The original group of players for the 1986 recording was considerably smaller. Roughly 60 players were involved in that recording, with even less gracing many of the individual productions of the show during their runs across the world. But an important distinction must be made with the original 60 performers and their outstanding product. Their performances were overdubbed to accentuate their size and scope, and the result was a surprisingly crisp orchestral backing that often sounded, quite logically, like all of these extra performers were playing in perfect unison (and of course they were, given that they were often the same performances layered several times). It had always been Webber's wish to give his underscore for The Phantom of the Opera a fuller treatment, and rightfully so, for the score had many outbursts during which the ensemble performs one of the songs' melodies at the height of their own talents. There has been an interest over the years in having only the orchestral elements of the original recording released without the vocals, and the beefing up of those performances in the film version also begs for their own solo release. The wandering focus and inherent format of the film necessitated some new score material by Webber in 2004. Despite the general similarities in nearly every piece, Webber expanded phrases here and there, cut a bit from the middle or end of songs, and inserted new underscore for non-singing sequences. An entirely new theme accompanies the second half of the film; it is one of solace that is introduced when Christine journeys to the cemetery and culminates in a full, lengthy brass statement during the final underground confrontation. New score is provided for a flashback to the Phantom's youth and, as Webber had done with Evita, a short end credits song was provided as certain (though unsuccessful) Oscar bait. Interestingly, these new themes rarely cross over between the realms of score and song. In the end, though, casual listeners of The Phantom of the Opera, the kind who pull it off the shelf once every three years (or haven't pulled it at all since the early 1990's), are not likely to notice any earth-shattering differences between the stage and screen renditions. This is, after all, how Webber wanted it.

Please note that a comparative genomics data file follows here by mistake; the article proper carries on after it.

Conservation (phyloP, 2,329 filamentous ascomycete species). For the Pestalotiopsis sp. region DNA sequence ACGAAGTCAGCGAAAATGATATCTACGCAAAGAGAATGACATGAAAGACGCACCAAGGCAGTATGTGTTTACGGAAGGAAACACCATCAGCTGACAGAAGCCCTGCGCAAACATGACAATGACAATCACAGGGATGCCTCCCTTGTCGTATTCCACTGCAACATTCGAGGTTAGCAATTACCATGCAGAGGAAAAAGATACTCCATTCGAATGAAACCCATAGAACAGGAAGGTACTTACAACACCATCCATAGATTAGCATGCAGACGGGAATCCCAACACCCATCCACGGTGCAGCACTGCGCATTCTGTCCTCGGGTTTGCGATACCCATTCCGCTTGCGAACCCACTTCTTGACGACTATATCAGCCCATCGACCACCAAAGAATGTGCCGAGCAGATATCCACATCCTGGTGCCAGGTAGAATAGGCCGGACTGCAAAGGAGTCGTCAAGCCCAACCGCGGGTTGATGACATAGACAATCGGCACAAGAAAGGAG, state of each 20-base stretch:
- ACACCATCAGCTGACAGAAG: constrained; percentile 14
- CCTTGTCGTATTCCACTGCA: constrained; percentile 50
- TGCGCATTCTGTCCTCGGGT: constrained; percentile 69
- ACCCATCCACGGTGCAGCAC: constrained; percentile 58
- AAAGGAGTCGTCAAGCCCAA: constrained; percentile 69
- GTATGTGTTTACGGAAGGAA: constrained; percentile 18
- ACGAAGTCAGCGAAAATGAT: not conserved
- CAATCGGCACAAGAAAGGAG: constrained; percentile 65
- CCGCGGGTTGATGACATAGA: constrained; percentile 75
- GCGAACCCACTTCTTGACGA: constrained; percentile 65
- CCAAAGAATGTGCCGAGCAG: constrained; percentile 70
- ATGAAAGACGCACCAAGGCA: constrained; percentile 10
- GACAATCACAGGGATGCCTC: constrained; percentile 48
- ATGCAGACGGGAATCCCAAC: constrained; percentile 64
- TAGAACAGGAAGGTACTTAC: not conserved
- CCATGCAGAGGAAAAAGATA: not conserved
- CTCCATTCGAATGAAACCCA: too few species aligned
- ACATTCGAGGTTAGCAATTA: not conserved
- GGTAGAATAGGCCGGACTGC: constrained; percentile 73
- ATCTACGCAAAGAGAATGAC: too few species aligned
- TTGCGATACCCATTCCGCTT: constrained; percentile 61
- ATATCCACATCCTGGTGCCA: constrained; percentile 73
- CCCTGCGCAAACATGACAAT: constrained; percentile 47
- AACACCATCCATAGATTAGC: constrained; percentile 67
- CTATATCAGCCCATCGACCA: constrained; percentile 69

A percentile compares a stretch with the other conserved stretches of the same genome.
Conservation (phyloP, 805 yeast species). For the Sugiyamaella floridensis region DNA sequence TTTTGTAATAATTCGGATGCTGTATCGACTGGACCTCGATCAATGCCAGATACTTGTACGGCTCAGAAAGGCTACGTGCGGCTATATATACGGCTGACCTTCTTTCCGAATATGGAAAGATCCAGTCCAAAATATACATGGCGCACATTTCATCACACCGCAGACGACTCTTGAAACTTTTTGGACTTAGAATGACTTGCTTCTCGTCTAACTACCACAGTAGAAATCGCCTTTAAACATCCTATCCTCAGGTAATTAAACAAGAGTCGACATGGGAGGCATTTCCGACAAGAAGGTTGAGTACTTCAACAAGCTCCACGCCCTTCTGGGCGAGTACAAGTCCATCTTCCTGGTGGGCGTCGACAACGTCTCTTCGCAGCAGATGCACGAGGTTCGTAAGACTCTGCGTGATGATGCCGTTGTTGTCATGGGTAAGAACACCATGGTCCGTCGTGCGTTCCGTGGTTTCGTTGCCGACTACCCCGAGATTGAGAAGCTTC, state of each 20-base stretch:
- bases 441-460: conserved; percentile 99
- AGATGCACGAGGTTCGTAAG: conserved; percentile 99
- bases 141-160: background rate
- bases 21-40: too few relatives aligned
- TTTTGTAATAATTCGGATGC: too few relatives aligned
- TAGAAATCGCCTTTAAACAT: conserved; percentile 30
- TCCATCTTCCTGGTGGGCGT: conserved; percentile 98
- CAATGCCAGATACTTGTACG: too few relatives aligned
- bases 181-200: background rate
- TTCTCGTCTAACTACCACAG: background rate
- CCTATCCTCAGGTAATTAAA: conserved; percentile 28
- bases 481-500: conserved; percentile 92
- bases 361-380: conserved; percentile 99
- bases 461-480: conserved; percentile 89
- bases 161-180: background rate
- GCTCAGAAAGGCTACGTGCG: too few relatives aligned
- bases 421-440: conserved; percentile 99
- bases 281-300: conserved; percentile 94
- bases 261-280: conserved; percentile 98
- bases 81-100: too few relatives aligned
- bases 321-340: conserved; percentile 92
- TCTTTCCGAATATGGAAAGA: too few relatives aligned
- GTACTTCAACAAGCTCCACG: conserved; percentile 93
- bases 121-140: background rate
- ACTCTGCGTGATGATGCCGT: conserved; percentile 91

Ratings Icon
Average: 2.42 Stars
***** 4,583 5 Stars
**** 1,324 4 Stars
*** 4,339 3 Stars
** 6,687 2 Stars
* 9,416 1 Stars
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Help fund an up and coming composer!
Thomas Gaff - September 9, 2014, at 4:33 a.m.
1 comment  (898 views)
sb2 - December 20, 2011, at 3:21 p.m.
1 comment  (1332 views)
I couldn't disagree more.   Expand >>
Joseph - November 17, 2007, at 12:13 p.m.
2 comments  (3794 views)
Newest: December 11, 2007, at 5:26 a.m. by
Orchestral Elements
Kristen - December 9, 2006, at 4:39 p.m.
1 comment  (2090 views)
Support Gerard Butler as Phantom
Pru - December 9, 2006, at 11:15 a.m.
1 comment  (2000 views)
confirms my theory
phantomlover - November 29, 2006, at 9:36 a.m.
1 comment  (1787 views)

Track Listings Icon
Audio Samples   ▼
Regular Album Tracks   ▼Total Time: 63:16
• 1. Overture (2:45)
• 2. Think of Me (3:40)
• 3. Angel of Music (2:42)
• 4. The Mirror (Angel of Music) (1:39)
• 5. The Phantom of the Opera (3:34)
• 6. The Music of the Night (5:38)
• 7. Prima Donna (3:28)
• 8. All I Ask of You (4:53)
• 9. All I Ask of You (Reprise) (2:15)
• 10. Masquerade (5:30)
• 11. Wishing You Were Somehow Here Again (3:42)
• 12. The Point of No Return (8:00)
• 13. Down Once More/Track Down This Murderer (12:43)
• 14. Learn to Be Lonely - performed by Minnie Driver (2:26)
2-CD Special Edition Tracks   ▼Total Time: 120:24

Notes Icon
The inserts of both albums include notes about the music and film from Webber and Schumacher. No lyrics are provided. An interesting (and quite humorous) campaign site lobbying for Michael Crawford to reprise the role of the Phantom contains extensive information about the controversy over the seven years prior to the film's release at
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or redistributed without the prior written authority of Christian Clemmensen at Filmtracks Publications. All artwork and sound clips from The Phantom of the Opera are Copyright © 2004, Sony Classical (Regular and Special) and cannot be redistributed without the label's expressed written consent. Page created 12/10/04 and last updated 9/14/11.